A GROUP of transition year students in Skibbereen are working on a project that aims to change perceptions of people with disabilities.
The project not only uses technology to raise awareness about disability issues, it also strives to reduce negative stereotypes towards people from other countries.
The students have set up a website called www.changingminds.eu to outline the work they are doing, as well highlighting the work carried out by the Aurelia Trust in Romania.
Skibbereen has a long history of collaboration with Romania through the admirable work of local woman, Mairie Cregan.
In 1995, Mairie established the Aurelia Trust with a group of experienced volunteers in response to the lack of social care in early post-communist Romania.
Mairie first visited Romania in the early 1990s and since then hundreds of volunteers have travelled to Romania as part of the Aurelia Trust.
In addition to updating the website, the six Skibbereen students – Siobhan Maguire, Aoife Barrett, Claire Hegarty, Alicia O’Sullivan, Aine Seymour and Poppy Colligan – have also set up Facebook, Instagram and Twitter accounts as part of their awareness campaign.
As part of their work, the students have carried out a survey about attitudes to disability, and attitudes towards people from other countries, in a bid to challenge negative stereotypes.
They also did a presentation at Skibbereen Community School, which outlined the history of Romania, and the work that the Aurelia Trust has been doing for more than two decades.
Community worker Susan O’Regan explained that the project is a Strategic Partnership funded under Erasmus+ through Leargas, the national organisation responsible for assessing grant applications.
The project partners include the Aurelia Trust, Skibbereen Community School, the Ludgate Hub and St Gerald’s College in Castlebar in Ireland, which also has a group of students working on the project.
In Romania, there are also two local youth organisations working as part of the Erasmus+ project, as well as a governmental department in Constanta, Romania, that has responsibility for people with disabilities.
Susan said the project came about due to ‘the sheer tenacity of a local man, 21-year old, Niall Seymour, who is currently co-ordinating the transnational partnership.’ And Niall explained that both he and Susan worked together to secure EU-funding through Leargas.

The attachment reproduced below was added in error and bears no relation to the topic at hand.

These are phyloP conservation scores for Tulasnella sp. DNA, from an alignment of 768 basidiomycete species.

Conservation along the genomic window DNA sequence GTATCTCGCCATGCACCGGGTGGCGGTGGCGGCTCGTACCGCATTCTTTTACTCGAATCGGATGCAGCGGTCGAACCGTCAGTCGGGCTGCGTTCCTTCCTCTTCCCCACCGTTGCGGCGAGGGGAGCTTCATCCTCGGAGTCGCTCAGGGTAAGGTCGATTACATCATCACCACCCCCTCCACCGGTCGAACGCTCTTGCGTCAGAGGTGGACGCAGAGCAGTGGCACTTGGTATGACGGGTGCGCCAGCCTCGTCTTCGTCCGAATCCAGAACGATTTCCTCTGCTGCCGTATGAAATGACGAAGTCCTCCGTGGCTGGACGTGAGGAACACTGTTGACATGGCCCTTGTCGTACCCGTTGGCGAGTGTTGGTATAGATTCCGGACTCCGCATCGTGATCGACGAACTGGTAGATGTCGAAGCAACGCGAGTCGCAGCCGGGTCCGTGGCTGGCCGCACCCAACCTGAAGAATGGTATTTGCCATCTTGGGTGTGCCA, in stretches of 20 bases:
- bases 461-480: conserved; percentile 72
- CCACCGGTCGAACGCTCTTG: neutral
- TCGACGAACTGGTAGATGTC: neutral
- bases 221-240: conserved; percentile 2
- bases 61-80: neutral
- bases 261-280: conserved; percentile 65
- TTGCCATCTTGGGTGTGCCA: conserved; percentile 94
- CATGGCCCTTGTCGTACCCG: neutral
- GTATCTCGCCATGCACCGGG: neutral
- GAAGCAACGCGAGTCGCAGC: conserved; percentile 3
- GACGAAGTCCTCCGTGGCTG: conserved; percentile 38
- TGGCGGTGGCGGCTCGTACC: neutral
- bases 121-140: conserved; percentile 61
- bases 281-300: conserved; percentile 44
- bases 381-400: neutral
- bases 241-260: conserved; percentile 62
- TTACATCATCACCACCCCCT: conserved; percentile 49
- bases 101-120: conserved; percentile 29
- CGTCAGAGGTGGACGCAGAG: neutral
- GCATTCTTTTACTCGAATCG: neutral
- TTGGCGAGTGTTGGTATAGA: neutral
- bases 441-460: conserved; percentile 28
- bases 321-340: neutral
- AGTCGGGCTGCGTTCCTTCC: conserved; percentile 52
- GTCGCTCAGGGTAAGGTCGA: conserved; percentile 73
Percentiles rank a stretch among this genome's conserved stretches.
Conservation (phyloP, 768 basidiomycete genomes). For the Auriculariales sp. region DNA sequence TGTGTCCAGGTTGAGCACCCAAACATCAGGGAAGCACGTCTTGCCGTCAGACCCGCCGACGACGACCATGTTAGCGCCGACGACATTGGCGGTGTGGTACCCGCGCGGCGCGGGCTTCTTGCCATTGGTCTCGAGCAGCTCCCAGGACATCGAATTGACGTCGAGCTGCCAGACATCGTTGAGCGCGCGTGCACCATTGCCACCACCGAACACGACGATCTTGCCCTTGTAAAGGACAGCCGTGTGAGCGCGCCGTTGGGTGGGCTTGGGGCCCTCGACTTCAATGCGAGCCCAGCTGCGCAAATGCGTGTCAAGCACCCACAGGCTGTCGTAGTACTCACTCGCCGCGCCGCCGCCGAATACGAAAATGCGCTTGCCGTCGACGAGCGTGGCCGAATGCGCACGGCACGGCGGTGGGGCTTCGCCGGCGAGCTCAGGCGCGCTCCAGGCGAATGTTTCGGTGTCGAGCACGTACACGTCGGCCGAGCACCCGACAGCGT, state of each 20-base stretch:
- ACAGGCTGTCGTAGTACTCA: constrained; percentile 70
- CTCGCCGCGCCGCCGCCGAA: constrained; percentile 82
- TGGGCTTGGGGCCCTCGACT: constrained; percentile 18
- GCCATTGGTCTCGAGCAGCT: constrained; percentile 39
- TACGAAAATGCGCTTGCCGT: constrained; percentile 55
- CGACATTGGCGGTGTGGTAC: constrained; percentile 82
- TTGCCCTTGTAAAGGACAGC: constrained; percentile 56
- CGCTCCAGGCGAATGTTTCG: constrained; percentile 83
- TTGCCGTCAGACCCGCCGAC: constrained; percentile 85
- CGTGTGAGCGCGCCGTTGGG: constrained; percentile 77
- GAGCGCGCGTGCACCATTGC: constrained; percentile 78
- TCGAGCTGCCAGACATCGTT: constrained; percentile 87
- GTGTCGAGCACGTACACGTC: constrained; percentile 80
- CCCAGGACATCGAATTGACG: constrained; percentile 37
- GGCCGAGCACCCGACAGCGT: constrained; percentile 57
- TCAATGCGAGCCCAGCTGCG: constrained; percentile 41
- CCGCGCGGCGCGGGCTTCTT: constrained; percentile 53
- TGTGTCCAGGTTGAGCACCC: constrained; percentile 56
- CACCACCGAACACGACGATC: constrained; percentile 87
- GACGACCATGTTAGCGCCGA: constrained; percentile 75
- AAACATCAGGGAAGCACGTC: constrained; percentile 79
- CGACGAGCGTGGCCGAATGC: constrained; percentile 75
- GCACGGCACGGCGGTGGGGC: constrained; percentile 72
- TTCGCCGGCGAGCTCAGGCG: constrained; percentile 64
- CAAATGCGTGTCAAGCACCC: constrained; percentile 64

In November, both of them attended the first transnational meeting of the partner organisations in Romania, and, on March 7th next, the students from Skibbereen and Castlebar will be travelling to Romania on their first field trip.
They are really looking forward to the week-long trip and meeting their Romanian counterparts as part of a cultural exchange. Following some disability training, the students will work with the people who live in the Aurelia Trust home, and do video workshops with a view to preparing a documentary on their work before the end of the year.
Before returning home, the students will also attend a conference in Galati, Romania, where there will be given a presentation of their findings to date.
In the meantime, the Skibbereen youth group continues to meet on a fortnightly basis at the Ludgate Hub and regularly update their website, as well as their social media outlets.
Alicia O’Sullivan summed up the commitment of the group saying: ‘Since the beginning of the project in November, we have been 100% in our efforts to try and make a real change, even if it’s only within the locality.’
‘The support from the people of Skibbereen has been amazing so far. What we hope to achieve is for people to really start listening to the various aspects of the project and try to work on breaking stereotypes about people from different countries.’
Alicia said they are incredibly excited about their upcoming trip to Romania because it will give them first-hand educational experience of working with the Aurelia Trust. ‘This will hopefully give us even more motivation to come back to Ireland … and inform the Irish people of the changes that need to be made.’